To say Jesus is the Christ the Son of God is so easy. But to discover the energy--to receive it and share it--that's really what it's all about.

I think the writer Thomas Merton was onto something years ago when he said that Jesus was a like a great magnifying glass, and through him the light of God came to the world in a concentrated and beautiful way; and when we place our dry and brittle lives under that light, the spirit of each person comes ablaze with newness. To me that is the power of Jesus Christ--divine light, divine energy and divine love that still combusts within the complexity of the human heart. To know that energy and to share it with others is everything. Amen.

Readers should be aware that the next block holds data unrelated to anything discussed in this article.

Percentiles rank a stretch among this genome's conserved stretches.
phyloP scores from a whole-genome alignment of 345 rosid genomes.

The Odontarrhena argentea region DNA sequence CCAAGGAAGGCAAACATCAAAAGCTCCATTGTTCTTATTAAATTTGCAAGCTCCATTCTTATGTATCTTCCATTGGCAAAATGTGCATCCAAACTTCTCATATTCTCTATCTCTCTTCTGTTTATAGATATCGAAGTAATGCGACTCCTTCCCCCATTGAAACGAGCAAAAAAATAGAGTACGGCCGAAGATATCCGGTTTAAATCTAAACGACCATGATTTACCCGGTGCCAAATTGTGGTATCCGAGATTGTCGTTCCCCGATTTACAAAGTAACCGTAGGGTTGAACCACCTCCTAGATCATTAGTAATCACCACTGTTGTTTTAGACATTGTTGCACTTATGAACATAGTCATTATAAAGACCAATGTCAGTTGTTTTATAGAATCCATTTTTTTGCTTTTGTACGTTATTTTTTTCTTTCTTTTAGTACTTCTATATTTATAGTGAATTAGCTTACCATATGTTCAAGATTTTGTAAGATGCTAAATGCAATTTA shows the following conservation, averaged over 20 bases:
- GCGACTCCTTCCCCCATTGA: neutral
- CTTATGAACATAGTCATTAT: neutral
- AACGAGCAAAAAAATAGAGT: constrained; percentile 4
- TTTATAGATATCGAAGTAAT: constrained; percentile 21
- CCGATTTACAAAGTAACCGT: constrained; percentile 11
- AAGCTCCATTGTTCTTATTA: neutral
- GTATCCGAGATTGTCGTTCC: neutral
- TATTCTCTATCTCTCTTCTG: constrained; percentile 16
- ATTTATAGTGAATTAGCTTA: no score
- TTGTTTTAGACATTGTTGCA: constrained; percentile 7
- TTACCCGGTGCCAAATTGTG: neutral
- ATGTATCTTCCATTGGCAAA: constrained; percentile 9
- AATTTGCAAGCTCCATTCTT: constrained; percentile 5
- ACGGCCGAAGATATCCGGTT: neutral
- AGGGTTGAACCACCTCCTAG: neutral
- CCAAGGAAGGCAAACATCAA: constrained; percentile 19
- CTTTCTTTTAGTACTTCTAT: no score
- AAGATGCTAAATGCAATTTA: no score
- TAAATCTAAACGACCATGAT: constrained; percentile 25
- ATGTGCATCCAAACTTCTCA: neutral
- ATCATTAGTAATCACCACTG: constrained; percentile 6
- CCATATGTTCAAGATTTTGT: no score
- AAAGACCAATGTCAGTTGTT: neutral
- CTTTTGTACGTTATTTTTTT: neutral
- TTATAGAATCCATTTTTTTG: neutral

Let us pray. Everlasting God, we believe that the energy of Jesus is still radiating in our world and that a Christ burst happens every time we love our neighbor, every time we bring compassion to another human being, every time we offer forgiveness and hope to a fellow traveler. May Christ become more than a person of the past. May he become our living reality--ever-fresh, ever-real, ever-shining in your world. Amen.